Endurance swimming is surely the loneliest sport, with its long, grueling workouts. Yet it's one of the fastest-growing athletic pursuits among fitness-conscious adults, and it's on its way to becoming downright convivial.
Thanks go in large part to the Masters swimming program, an international network of clubs that offer supervised workouts and
racing meets for adults.
U.S. Masters membership has more than doubled in the past decade, to about 27,000 swimmers at 450 YMCA, community center, and university clubs around the country. Some offer swim workouts every hour from the early morning into the night. "A lot of people like the structure and working out with others," says Dorothy Donnelly, executive secretary of U.S. Masters.
POWER TWEAK. The Masters swimming program has much to offer even the most lane-jealous lap swimmer. There's the chance to train regularly with other swimming enthusiasts. There's the camaraderie. And there's the racing, in which 40% of members participate. Teams from different clubs compete against one another in both regional and national meets. Top Masters times, even among 40-year-olds, now run surprisingly close to those of Olympic contenders. A 41-year-old Florida dentist recently broke a national Masters record in his age group with a 56.25-second time in the 100-meter freestyle. The American record is 48.42 seconds.
The program's greatest draw may be the opportunity to improve one's strokes through swim clinics, camps, and the coaching offered at workouts. Swimming is all form: An adjustment here and a tweak there can add enormous power to a stroke. A poor swimmer may get a good workout but won't get nearly the enjoyment of a trained swimmer, cover any real distance, or see very much improvement.
Also, strokes have changed enormously, even since the innovative Mark Spitz triumphed in the 1972 Olympics. Slash and splash have given way to serpentine, almost balletic movements that are a marvel to behold. The newer strokes are also a lot easier on creaky, middle-aged bodies, and, though not overly complicated, they nevertheless require patient study under a knowledgeable coach.
Training with the Masters is not for the fainthearted. Workouts may run 60 to 90 minutes three times a week and typically cover 2,500 yards, or about a mile and a half per session. Participants swim intervals, usually with a warm-up of, say, 400 yards, followed by sets ranging from 50 to 800 yards, with short rest periods in between. A common set might call for 800 yards of breast stroke with a 10-second rest between 100s; another allows for a certain time to complete a distance, so that the faster you swim, the longer the rest period before the next set begins.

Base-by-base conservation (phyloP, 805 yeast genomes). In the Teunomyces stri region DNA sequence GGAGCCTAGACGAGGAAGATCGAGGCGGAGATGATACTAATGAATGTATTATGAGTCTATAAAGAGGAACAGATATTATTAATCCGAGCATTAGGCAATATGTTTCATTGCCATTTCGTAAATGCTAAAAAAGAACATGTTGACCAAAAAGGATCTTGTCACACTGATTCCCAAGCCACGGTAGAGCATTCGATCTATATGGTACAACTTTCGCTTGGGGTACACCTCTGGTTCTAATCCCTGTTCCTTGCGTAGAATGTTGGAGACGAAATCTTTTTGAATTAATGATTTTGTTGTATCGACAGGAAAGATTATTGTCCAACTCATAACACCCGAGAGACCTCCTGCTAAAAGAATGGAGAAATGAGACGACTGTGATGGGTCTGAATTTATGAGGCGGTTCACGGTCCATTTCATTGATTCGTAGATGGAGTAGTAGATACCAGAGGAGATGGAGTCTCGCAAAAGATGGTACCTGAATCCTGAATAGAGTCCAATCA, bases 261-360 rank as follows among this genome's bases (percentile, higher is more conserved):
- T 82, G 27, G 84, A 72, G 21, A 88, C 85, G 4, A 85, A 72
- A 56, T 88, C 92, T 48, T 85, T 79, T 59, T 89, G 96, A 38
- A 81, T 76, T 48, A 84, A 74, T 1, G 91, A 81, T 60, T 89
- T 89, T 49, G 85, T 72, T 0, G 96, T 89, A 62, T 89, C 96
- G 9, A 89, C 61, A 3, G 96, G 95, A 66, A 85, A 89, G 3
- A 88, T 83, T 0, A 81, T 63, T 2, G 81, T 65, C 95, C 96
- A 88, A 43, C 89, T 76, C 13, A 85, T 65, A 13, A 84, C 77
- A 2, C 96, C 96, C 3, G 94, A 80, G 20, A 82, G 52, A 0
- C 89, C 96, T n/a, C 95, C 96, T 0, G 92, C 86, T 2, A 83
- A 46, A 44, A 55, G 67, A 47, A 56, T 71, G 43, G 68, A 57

While many swimmers prefer the steady pace of uninterrupted distance swimming, interval training has the advantage of pushing the heart rate higher, thus building greater aerobic fitness. (Sad to say, though, all those laps won't necessarily translate to weight loss. Unlike running, swimming is a surprisingly inefficient shedder of fat.)
"OLD BODS." The largest Masters age group is 35 to 39. Many of the newer members have come in as triathletes, liked the program, and stayed with their club. "After so many years, no matter how well you've taken care of yourself, your bones are not as adaptable," notes Donnelly, 71, who was a freestyler on the 1940 U.S. Olympic team. "Running and biking are not as good for the old bod." Masters ages currently range from 19 to 90, and competition is especially brisk among the retired set. At one recent national meet, 17 competitors were in the 75-to-79 group.
To find a Masters club near you, send a self-addressed, stamped envelope to U.S. Masters Swimming, 2 Peters Ave., Rutland, Mass. 01543, or call 508 886-6631. A guide listing more than 1,000 pools around the country that are open to serious swimmers costs $5. Individual Masters club dues
average $25 a year, of which $15 goes toward a national membership, including a subscription to Swim Magazine and the opportunity to drop in on a Masters workout session anywhere in the country, often at no charge. So even when you're on the road, you can always find aquatic soul mates to train with.